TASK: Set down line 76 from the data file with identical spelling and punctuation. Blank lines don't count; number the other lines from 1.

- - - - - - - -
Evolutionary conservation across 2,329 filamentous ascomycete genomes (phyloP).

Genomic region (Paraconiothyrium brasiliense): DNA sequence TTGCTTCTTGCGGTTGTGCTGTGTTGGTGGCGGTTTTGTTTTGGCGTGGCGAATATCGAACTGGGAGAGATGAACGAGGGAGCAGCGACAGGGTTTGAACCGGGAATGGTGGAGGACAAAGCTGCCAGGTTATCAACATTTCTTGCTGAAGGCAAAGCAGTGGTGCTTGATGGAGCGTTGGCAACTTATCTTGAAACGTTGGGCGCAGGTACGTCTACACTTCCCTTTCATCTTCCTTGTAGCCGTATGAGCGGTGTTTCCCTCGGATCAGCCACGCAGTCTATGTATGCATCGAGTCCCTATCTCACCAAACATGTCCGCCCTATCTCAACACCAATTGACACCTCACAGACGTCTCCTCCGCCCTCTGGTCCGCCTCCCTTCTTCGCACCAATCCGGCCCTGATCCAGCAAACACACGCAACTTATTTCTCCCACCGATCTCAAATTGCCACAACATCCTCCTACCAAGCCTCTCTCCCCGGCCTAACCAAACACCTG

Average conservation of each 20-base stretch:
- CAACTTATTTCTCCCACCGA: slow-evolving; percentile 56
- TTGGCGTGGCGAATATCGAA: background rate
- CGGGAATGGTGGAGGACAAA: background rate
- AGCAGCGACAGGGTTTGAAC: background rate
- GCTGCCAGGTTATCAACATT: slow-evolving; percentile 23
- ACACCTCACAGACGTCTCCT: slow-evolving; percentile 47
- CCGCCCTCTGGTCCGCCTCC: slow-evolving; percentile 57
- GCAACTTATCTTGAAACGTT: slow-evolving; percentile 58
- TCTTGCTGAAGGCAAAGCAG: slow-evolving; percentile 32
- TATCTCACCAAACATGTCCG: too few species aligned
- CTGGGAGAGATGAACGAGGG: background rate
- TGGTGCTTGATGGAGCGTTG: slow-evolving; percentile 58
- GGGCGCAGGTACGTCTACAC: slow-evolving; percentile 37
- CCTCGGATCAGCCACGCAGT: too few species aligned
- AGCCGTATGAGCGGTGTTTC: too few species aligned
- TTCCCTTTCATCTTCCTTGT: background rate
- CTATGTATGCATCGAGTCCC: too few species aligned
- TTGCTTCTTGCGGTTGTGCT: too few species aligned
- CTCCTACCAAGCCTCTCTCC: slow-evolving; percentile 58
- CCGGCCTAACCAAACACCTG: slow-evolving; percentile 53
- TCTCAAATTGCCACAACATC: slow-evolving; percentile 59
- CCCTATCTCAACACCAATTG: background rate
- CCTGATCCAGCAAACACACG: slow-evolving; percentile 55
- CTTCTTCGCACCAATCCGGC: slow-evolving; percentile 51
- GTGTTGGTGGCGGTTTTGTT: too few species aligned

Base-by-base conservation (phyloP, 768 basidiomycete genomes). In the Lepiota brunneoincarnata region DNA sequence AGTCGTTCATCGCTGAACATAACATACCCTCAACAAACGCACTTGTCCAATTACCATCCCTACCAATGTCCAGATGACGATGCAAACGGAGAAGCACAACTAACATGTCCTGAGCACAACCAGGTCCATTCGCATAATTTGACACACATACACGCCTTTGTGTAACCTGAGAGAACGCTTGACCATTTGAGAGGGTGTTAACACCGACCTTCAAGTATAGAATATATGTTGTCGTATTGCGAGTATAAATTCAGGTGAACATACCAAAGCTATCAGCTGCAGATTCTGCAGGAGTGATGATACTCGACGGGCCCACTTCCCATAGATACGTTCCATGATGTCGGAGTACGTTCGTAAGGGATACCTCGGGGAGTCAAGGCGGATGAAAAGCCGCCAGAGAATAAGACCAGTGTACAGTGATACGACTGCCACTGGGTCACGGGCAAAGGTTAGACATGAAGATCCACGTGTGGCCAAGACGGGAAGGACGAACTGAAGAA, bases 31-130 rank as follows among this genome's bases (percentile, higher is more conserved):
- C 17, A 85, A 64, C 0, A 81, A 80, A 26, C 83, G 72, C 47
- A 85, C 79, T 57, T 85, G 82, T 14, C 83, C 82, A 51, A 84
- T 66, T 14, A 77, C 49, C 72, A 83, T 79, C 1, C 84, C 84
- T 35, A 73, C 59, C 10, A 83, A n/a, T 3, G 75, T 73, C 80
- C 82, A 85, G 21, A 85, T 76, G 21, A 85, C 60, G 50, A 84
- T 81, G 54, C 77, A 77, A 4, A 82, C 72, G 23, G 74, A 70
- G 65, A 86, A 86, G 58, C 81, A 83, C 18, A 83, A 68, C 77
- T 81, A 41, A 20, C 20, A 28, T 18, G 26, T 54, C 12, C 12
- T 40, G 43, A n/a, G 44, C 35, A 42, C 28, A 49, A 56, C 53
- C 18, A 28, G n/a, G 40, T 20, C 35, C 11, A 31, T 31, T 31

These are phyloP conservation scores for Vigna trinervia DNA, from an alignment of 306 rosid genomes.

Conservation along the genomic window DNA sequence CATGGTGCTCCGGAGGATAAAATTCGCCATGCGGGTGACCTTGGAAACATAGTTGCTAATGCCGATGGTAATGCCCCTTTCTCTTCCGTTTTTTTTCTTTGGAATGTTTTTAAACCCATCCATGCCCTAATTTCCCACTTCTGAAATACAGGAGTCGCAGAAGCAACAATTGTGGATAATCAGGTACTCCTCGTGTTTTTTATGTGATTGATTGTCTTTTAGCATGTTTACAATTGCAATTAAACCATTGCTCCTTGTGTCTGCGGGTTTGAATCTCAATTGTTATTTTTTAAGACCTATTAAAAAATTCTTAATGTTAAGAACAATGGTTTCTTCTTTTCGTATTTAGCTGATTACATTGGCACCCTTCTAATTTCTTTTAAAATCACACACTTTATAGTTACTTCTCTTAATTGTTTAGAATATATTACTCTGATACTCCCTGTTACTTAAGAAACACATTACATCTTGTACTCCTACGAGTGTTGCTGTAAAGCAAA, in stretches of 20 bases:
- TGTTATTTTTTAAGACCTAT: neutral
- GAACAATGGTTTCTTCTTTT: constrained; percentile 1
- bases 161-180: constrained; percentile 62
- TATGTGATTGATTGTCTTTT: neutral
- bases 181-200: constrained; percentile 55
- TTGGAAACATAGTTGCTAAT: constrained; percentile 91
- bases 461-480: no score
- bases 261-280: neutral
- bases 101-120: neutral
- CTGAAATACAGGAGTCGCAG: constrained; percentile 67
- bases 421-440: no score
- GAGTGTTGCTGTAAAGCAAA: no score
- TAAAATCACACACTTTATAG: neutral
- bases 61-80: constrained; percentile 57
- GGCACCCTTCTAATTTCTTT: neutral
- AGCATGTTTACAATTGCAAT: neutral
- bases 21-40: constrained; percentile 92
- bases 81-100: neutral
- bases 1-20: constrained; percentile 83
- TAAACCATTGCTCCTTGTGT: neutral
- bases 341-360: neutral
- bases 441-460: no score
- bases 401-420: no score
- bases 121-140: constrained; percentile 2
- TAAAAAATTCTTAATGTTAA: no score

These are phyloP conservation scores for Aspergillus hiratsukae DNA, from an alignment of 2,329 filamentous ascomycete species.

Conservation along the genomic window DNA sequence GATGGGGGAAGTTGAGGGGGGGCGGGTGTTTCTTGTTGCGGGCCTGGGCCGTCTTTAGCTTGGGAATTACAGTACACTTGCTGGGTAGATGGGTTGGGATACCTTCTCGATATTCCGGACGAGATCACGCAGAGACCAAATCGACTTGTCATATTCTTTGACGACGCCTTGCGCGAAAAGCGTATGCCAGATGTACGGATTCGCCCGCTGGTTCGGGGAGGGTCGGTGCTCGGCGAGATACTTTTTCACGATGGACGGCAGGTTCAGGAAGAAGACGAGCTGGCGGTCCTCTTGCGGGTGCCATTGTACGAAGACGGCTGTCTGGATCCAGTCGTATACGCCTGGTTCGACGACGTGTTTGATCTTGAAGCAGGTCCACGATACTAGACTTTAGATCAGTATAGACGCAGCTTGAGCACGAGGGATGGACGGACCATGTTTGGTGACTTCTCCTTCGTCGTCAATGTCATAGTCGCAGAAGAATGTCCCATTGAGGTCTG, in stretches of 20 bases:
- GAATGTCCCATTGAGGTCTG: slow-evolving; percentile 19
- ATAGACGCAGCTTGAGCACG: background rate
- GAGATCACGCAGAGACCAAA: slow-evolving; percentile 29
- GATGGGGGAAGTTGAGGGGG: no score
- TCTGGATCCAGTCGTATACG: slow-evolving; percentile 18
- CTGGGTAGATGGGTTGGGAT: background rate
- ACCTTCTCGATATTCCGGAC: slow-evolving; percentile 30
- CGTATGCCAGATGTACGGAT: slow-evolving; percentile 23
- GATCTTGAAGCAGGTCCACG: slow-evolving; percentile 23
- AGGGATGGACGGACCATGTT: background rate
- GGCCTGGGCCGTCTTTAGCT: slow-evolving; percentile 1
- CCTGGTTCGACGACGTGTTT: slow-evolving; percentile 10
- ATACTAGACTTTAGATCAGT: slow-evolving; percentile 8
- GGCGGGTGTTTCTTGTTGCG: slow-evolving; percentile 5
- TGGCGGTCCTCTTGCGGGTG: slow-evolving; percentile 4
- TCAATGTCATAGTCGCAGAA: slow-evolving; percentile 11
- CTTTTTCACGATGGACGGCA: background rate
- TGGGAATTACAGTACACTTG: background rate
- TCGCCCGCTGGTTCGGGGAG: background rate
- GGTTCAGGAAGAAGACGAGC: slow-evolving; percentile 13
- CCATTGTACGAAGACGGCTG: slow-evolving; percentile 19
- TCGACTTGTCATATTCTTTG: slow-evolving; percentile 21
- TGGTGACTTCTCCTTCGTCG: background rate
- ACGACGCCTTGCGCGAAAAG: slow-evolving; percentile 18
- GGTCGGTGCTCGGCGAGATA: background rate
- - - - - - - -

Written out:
- CGTATGCCAGATGTACGGAT: slow-evolving; percentile 23